Cough induced pneumomediastinum due to tracheal tear

K. Devaraja, Dipak Ranjan Nayak, Poonam Ashok Kamath

Research output: Contribution to journalArticle

Abstract

Spontaneous pneumomediastinum associated with subcutaneous emphysema following a sudden bout of cough is rare. Most of such pneumomediastinum would be associated with pneumothorax and would be a result of the ruptured pulmonary alveolus. Here, authors report a case of a 20-year-old male who developed swelling of neck and chest tightness following a sudden bout of cough. On examination, he was haemodynamically stable but had diffuse subcutaneous emphysema involving the neck and the upper chest. Radiology revealed pneumomediastinum without any pneumothorax. Authors think that the tracheal tear is the probable cause of air leak into soft tissue of the neck and the mediastinum. The patient was managed conservatively by close monitoring and supportive care. In patients with no prior underlying chest disease, and in those with no progressive respiratory distress, conservative treatment with cautious observation can successfully resolve this condition. This is a unique report, which attributes spontaneous pneumomediastinum without pneumothorax to the breach in the trachea.

Original languageEnglish
JournalJournal of Clinical and Diagnostic Research
Volume12
Issue number11
DOIs
Publication statusPublished - 01-11-2018

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Mediastinal Emphysema
Radiology
Tears
Cough
Swelling
Pneumothorax
Tissue
Subcutaneous Emphysema
Neck
Thorax
Monitoring
Air
Pulmonary Alveoli
Mediastinum
Trachea
Observation

All Science Journal Classification (ASJC) codes

  • Clinical Biochemistry

Cite this

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Cough induced pneumomediastinum due to tracheal tear. / Devaraja, K.; Nayak, Dipak Ranjan; Kamath, Poonam Ashok.

In: Journal of Clinical and Diagnostic Research, Vol. 12, No. 11, 01.11.2018.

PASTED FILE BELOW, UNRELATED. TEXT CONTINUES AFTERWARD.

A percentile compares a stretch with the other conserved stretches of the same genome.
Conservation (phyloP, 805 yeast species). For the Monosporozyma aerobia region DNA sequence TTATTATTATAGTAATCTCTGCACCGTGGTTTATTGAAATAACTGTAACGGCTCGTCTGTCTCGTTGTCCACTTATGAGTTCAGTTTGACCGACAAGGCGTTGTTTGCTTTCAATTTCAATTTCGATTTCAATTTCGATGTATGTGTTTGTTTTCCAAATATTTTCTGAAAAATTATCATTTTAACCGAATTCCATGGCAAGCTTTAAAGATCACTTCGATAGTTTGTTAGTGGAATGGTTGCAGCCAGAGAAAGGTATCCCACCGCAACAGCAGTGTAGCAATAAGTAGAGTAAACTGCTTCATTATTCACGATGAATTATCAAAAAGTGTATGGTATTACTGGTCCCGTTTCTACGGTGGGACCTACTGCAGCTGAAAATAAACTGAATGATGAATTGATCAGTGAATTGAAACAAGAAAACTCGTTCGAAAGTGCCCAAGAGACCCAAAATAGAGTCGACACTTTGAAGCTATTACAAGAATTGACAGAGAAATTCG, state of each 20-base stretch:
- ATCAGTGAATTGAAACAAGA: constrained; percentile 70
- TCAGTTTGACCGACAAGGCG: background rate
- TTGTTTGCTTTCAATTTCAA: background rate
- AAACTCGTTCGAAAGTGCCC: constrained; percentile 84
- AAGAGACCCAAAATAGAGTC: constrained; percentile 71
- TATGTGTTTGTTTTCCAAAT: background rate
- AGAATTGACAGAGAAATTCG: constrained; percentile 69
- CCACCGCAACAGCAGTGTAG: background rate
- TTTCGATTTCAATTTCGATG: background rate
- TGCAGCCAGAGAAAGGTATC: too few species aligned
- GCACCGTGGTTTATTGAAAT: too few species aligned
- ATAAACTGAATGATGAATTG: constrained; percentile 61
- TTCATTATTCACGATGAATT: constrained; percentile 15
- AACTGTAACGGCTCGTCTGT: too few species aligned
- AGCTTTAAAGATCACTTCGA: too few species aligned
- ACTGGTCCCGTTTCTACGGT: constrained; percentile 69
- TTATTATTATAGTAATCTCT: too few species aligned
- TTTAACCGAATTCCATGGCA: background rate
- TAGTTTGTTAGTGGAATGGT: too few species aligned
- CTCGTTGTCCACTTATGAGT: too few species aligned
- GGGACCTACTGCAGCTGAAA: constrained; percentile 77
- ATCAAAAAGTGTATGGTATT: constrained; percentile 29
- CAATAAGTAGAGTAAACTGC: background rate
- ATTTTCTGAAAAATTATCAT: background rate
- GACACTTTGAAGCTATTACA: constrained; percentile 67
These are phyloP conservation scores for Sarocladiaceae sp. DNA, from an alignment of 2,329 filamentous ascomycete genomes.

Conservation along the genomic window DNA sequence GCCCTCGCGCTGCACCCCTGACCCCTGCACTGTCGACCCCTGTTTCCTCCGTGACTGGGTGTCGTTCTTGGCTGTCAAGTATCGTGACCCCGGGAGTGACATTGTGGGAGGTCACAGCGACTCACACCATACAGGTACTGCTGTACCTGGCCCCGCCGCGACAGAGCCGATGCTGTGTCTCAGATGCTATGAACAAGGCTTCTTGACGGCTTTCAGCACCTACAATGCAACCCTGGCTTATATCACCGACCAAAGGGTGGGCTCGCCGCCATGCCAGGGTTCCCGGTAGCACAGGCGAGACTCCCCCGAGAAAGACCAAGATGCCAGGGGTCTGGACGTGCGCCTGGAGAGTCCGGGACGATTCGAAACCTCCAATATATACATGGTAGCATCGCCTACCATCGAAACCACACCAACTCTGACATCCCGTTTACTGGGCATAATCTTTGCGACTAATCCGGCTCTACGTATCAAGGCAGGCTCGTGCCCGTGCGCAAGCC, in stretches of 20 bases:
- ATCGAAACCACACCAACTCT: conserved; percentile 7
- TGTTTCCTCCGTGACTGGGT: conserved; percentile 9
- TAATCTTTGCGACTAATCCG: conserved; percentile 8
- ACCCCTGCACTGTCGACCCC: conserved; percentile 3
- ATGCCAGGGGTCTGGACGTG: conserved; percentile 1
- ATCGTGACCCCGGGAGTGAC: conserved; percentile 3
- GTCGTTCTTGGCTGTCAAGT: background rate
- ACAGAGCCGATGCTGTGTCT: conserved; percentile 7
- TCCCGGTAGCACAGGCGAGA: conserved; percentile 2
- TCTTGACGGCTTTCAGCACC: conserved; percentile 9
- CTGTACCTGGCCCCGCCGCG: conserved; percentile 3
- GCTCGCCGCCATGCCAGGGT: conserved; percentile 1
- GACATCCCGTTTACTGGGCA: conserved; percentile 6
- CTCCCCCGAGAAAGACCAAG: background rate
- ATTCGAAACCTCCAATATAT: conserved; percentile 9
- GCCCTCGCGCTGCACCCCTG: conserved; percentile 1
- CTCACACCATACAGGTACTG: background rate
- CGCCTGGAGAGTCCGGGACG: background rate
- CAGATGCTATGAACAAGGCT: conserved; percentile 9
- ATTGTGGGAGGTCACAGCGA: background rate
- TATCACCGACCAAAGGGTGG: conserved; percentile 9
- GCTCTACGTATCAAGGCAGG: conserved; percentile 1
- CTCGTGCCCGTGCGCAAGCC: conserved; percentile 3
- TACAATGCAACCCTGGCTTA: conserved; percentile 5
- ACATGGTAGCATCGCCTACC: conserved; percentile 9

Research output: Contribution to journalArticle

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AU - Devaraja, K.

AU - Nayak, Dipak Ranjan

AU - Kamath, Poonam Ashok

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AB - Spontaneous pneumomediastinum associated with subcutaneous emphysema following a sudden bout of cough is rare. Most of such pneumomediastinum would be associated with pneumothorax and would be a result of the ruptured pulmonary alveolus. Here, authors report a case of a 20-year-old male who developed swelling of neck and chest tightness following a sudden bout of cough. On examination, he was haemodynamically stable but had diffuse subcutaneous emphysema involving the neck and the upper chest. Radiology revealed pneumomediastinum without any pneumothorax. Authors think that the tracheal tear is the probable cause of air leak into soft tissue of the neck and the mediastinum. The patient was managed conservatively by close monitoring and supportive care. In patients with no prior underlying chest disease, and in those with no progressive respiratory distress, conservative treatment with cautious observation can successfully resolve this condition. This is a unique report, which attributes spontaneous pneumomediastinum without pneumothorax to the breach in the trachea.

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